Before Carnival celebrations had even subsided at the grand opening of Sandals Royal Curaçao last weekend, Sandals Resorts International (SRI) executive chairman Adam Stewart was already looking to the future, announcing growth plans for the company and a complete transformation of the luxury all-inclusive chain that was founded over 40 years ago in Montego Bay, Jamaica.
The son of late company founder Gordon “Butch” Stewart revealed that the company plans to “at least” double its size in the next decade, adding to the 19 existing Sandals and Beaches resorts already in existence.
“The next 10 years is going to be insane; so, we’re asking you to put your seatbelts on!” he declared.
SRI’s plans are based on its substantial real estate holdings – prime land that was judiciously purchased throughout the Caribbean in the years before Butch Stewart’s death in January 2021, and added to during the pandemic.
“Over the years we ran around the Caribbean and if we saw (a piece of) real estate we loved, we acquired it – even though we didn’t have imminent plans for it,” says Stewart. “So, today, our company holds the largest land bank of Caribbean real estate of any company and it’s the best of the best of what’s out there… So, it gives us the opportunity to double the size of Sandals and Beaches resorts today on the best real estate that you can no longer buy.”
Stewart notes that the plan is part of SRI’s mission to “share the four corners of the Caribbean with the world.”
Indeed, the opening of Sandals Royal Curaçao earlier this month marked the brand’s first resort outside the English-speaking Caribbean.
Next up is completion of Beaches St. Vincent and the Grenadines, SRI’s eighth Caribbean destination, on the site of the former Buccament Bay Resort, in 2023.
It’s to be expected that the future destinations will be announced systematically and in typically sensational Sandals fashion in due course. At least two will be in Jamaica.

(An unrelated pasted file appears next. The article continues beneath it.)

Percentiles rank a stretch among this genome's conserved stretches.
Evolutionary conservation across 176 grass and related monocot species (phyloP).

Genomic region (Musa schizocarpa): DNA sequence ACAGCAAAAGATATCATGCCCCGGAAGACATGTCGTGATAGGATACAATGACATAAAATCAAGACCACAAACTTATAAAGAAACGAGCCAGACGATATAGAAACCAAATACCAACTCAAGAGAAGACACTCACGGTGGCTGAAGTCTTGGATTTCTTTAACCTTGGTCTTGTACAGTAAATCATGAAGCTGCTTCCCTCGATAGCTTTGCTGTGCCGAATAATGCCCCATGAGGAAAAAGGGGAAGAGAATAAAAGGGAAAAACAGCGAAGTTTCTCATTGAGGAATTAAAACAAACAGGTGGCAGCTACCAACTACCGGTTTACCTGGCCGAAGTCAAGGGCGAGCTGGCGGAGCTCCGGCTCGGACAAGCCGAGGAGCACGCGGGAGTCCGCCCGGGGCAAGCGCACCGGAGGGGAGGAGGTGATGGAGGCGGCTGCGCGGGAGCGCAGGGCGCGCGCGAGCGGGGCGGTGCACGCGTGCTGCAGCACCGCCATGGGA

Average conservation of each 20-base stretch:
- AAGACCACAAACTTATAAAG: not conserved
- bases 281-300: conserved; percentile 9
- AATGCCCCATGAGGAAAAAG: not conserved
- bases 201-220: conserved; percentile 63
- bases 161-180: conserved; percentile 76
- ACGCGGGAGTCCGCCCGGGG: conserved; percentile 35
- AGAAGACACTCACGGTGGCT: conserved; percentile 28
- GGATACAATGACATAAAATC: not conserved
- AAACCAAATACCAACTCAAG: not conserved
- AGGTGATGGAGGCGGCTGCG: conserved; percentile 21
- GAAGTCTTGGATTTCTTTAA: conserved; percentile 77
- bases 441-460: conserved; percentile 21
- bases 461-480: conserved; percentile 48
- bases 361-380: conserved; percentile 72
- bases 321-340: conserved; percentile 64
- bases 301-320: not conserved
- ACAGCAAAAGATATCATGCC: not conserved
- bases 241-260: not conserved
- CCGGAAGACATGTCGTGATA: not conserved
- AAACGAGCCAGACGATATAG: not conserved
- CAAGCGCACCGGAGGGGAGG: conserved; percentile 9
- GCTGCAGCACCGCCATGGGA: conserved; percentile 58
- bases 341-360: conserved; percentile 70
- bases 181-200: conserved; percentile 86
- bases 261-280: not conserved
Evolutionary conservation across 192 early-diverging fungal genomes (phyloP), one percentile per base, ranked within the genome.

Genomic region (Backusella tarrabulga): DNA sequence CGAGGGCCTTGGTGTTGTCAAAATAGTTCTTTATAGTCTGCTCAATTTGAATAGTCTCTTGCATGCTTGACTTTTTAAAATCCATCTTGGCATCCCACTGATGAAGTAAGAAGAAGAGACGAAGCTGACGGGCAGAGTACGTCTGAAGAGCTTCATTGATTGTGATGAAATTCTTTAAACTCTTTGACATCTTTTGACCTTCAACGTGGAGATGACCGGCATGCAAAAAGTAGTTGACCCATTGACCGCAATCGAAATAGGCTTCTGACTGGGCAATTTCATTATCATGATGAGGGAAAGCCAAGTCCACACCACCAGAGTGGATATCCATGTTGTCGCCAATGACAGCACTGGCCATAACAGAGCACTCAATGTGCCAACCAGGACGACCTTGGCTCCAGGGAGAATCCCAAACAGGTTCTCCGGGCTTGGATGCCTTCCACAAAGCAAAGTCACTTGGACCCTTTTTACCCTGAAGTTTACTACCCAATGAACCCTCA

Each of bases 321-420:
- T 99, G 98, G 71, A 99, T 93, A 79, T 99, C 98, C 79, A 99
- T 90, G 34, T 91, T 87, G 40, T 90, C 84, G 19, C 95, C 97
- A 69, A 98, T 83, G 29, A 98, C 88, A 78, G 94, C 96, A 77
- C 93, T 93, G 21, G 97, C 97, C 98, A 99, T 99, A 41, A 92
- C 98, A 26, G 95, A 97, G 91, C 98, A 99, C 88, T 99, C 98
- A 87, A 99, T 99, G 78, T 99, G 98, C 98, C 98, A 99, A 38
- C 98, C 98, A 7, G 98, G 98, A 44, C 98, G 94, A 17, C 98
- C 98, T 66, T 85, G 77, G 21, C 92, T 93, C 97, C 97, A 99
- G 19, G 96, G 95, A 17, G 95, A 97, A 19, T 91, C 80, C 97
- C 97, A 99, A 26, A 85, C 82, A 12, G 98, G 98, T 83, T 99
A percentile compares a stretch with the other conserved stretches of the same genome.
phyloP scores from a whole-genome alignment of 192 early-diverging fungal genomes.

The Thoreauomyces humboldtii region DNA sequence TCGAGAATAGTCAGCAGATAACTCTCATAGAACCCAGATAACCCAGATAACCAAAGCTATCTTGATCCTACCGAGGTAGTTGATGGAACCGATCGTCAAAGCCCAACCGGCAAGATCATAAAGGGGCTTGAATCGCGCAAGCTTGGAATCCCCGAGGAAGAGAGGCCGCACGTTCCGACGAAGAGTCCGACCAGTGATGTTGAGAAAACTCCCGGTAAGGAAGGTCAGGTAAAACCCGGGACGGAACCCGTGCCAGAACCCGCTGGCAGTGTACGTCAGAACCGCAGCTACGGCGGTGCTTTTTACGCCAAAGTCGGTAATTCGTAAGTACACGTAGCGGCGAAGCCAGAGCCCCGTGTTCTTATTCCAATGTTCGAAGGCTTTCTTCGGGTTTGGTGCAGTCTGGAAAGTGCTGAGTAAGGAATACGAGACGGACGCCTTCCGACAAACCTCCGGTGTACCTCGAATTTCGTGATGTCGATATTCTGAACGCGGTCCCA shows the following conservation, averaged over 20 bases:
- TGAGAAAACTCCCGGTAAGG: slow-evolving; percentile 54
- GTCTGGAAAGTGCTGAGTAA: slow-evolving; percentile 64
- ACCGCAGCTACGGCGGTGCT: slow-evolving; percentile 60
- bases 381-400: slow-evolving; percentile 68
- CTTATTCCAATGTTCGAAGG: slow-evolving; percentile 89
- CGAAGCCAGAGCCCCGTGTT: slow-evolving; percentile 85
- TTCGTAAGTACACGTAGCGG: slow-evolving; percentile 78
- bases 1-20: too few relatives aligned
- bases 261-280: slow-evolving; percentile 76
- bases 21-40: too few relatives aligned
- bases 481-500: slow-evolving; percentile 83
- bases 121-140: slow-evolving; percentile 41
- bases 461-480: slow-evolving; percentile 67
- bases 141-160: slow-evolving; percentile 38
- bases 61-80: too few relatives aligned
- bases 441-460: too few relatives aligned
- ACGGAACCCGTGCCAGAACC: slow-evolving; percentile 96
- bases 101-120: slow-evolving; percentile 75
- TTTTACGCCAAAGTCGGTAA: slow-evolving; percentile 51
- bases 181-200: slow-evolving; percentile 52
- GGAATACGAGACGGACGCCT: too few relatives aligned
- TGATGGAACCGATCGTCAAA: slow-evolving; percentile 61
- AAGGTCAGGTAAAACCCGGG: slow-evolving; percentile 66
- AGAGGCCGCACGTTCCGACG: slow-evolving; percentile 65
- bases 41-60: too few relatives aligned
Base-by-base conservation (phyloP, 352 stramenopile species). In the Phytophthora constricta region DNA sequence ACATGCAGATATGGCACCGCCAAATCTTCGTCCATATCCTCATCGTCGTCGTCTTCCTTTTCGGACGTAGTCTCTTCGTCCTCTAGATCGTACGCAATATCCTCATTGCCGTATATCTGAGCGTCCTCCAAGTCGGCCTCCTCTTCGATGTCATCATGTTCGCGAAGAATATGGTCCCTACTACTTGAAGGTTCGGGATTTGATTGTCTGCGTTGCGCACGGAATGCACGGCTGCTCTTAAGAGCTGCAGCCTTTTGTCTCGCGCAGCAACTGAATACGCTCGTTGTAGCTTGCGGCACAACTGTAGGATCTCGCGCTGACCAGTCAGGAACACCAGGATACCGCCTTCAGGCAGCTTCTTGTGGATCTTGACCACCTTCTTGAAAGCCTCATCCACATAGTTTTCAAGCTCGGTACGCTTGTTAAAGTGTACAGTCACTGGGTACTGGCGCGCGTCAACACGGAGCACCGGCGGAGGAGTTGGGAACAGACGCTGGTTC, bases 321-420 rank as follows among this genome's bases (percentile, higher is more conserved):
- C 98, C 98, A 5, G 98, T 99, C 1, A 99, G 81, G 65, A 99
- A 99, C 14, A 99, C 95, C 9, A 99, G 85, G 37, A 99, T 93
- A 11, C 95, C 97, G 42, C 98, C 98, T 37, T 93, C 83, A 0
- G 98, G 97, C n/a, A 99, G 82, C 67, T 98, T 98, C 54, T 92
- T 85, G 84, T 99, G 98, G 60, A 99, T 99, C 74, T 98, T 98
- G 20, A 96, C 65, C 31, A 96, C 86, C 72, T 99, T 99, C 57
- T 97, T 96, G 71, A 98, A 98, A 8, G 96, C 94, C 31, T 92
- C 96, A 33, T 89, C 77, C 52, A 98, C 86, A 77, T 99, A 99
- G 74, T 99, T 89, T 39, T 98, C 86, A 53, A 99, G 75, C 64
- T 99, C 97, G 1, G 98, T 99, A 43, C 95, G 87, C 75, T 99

Existing Sandals and Beaches resorts will not be neglected, Stewart assures, pointing out that SRI now owns all of its own hotels, which allows the company to invest in its own assets quicker than if in a managed property.
To that end, he notes that SRI is in the middle of “blowing to pieces” Sandals Dunn’s River, soon to be reintroduced as “the next Sandals resort (and) the next generation of design.” Features will include Skypool suites and Rondoval suites with rooftop terraces, and a Red Lane Spa “like we’ve never built before” and using local mineral water.
Across the brands, Stewart says “every single element of hospitality is going to be reviewed (and innovated).”
For example, in Curaçao, Sandals has introduced its first-ever “island-inclusive” dining program, which gives some guests (Reward members and those in Butler suites) a US$250 credit at select local restaurants. Guests can also sign out (for free) a MINI Cooper to drive around the island for the day.
It’s part of the plan to do things “that have never quite been done in hospitality before” and “outperforming” the competition.
Beyond Dunn’s River, and St. Vincent, renovation projects are underway at a number of resorts in Jamaica, St. Lucia and Turks and Caicos.
Additionally, five new Beaches (including the Grenadines) will more than double the current roster of three.
After 40 years, the new executive chairman enthuses that the next generation of the Stewart family, based on the foundation and legacy of the founder, is just getting started.
“We plan,” says Stewart, “to take this brand to the moon!”
First published at Travel Industry Today